There are no reviews for this game.
||How well the game mechanics work (player controls, game action, interface, etc.)
||The quality of the art, or the quality/speed of the drawing routines
||How much you personally like the game, regardless of other attributes
|Sound / Music
||The quality of the sound effects and/or music composition
|Overall MobyScore (4 votes)
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The Games Machine (UK)
128K sound on the Spectrum is quite amazing; five of the arcade tunes have been included to set the mood for a very playable conversion. Graphics are colourful, the only slight niggle being that some of the riverbank enemies are a bit indistinguishable from the undergrowth. But in short, Toobin' on the Spectrum is the best of the three version we reviewed here.
This arcade conversion didn't do too well first time round, which is a shame cos it's a bit of a spanker. The graphics are bright and slick (and rather chucklesome), the vertical-scrolling is slippery smooth and there's a host of fabby 128K tunes. As for the game itself, we're into Bubble Bobble territory, in the sense that while it's okay for one player, it's really best with two. You can barge into each other which promotes, erm, friendly rivalry. With floating gates to paddle through, bonus cans to collect and some fiendish river designs, Toobin' is jolly playable. If you want another two-player game to beat your pals at, this is well worth the dosh. Not quite a Megagame but a wazzy little barg all the same - it's faster than a piece of string and almost as addictive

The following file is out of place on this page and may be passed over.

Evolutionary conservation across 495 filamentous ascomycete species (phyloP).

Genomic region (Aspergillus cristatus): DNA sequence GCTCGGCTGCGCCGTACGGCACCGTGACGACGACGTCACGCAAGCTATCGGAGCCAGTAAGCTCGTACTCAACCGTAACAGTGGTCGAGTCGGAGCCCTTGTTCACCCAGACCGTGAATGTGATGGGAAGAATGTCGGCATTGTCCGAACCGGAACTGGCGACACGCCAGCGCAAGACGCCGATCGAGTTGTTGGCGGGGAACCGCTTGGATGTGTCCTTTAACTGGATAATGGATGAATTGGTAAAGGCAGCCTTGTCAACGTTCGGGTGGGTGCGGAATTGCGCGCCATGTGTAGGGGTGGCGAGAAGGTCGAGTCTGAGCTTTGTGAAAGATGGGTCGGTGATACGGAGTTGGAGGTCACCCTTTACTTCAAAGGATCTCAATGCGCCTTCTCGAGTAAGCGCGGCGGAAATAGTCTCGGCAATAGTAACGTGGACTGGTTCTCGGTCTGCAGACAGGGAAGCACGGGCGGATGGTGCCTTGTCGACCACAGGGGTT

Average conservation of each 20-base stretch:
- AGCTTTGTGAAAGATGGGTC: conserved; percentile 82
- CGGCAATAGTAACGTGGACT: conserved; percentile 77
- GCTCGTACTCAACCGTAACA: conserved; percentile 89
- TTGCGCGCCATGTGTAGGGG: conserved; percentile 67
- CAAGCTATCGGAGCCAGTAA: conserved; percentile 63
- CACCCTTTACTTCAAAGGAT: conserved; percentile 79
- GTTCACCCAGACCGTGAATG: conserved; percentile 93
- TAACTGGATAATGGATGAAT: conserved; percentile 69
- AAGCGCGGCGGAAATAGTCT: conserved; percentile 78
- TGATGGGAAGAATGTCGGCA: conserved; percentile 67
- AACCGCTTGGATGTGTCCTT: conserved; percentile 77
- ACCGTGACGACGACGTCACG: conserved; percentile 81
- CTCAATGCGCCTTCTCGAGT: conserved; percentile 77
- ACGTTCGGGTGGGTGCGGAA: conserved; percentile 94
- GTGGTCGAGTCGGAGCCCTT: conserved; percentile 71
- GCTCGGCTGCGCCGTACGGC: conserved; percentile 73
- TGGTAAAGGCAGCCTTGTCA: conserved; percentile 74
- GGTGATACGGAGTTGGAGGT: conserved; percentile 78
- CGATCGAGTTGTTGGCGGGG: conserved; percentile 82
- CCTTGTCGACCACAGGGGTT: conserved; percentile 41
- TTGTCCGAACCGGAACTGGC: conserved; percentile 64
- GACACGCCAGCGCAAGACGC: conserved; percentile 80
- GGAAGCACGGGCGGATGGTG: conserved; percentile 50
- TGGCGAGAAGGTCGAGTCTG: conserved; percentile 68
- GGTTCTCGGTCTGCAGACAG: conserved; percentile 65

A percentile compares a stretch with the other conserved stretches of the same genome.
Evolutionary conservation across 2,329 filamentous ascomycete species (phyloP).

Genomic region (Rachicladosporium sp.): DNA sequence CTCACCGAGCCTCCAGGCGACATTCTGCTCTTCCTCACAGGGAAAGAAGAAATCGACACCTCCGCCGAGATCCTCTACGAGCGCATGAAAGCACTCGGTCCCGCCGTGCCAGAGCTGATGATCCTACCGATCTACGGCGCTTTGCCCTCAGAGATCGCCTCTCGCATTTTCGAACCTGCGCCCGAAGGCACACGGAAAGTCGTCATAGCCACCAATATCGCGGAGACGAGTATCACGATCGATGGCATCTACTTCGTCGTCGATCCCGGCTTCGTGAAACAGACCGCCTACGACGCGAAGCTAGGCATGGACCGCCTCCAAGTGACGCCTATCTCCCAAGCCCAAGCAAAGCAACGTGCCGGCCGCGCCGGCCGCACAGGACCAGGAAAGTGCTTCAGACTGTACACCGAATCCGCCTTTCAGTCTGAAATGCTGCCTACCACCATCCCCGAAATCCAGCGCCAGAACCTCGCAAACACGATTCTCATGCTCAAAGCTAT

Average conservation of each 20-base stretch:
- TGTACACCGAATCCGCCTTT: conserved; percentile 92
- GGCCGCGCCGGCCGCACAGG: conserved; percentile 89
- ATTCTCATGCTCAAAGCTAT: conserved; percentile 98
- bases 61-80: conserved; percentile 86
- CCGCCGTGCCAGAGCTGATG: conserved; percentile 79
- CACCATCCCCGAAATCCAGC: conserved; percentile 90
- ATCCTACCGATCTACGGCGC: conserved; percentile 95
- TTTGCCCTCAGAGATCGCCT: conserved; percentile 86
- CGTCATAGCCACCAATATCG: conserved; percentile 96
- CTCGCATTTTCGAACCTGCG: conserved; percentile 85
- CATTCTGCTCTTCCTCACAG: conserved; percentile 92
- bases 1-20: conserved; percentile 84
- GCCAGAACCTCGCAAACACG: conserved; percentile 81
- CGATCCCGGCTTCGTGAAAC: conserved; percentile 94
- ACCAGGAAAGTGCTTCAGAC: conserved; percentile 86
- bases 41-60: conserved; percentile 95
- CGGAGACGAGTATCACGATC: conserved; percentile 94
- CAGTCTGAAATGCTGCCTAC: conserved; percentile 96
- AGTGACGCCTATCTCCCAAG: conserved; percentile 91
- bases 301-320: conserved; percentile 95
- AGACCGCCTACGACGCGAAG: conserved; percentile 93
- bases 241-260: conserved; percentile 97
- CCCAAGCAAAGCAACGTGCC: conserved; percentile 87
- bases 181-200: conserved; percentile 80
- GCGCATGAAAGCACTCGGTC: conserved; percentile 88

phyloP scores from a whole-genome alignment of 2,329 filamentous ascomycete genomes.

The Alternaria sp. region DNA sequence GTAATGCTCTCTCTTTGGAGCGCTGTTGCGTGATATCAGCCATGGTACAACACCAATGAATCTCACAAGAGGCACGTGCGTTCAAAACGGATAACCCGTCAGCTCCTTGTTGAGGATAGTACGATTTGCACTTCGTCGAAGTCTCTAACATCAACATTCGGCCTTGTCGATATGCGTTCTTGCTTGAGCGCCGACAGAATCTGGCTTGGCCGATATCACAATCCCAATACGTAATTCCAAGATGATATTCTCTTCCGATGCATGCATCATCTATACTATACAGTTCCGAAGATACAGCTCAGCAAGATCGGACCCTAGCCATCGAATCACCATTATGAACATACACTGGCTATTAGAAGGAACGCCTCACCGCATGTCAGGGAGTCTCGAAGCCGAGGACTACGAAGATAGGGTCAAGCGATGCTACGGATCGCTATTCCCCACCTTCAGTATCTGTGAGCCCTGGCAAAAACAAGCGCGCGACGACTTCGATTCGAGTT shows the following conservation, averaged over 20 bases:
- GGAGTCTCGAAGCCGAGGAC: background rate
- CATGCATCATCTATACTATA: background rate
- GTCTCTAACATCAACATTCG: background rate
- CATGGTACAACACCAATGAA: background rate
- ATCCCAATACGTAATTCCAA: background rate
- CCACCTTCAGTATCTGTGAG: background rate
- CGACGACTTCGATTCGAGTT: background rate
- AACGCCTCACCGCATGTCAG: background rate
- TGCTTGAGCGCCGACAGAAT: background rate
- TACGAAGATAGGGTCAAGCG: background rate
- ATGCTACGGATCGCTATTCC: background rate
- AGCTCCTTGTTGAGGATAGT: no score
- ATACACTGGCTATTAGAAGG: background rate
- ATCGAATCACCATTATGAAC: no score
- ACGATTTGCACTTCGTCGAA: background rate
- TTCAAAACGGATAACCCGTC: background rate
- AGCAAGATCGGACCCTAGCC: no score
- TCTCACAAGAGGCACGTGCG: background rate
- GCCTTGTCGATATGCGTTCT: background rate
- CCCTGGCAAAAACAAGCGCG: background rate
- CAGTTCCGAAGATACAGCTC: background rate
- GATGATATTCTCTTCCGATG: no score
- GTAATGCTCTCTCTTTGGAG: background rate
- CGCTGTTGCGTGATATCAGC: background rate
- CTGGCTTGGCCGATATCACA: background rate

Computer and Video Games (CVG)
Decent scrolling, but some of the sprites are a little indistinct. Still, this conversion captures of the spirit of the coin-op, and its addictive and enjoyable.
Basically, it sounds packed with variety, doesn't it? Well, um, yes, it is... in theory. I only caught the coin-op briefly at the PC Show (for some reason it appears to be missing from all our local arcades) but I think the basic problem lies there. The pretty coin-op graphics were dead cartoony and appealing, packed with visual variety, and brought the basically limited gameplay alive. Now we're playing the same game in glorious two tone Speccyvision and it's lost out rather a lot. Suddenly it all appears too slow and too samey. It's not that I don't like simple games (I do) and it's not that I found the control system unfriendly (though it was a bit difficult to come to grips with), it's just that nothing about it grabbed me. I started playing with every intention of having a good time, but, unfortunately, Toobin' turned out to be a bit of a good time free zone. We did try it with two player and there was a bit more life to it, but only just.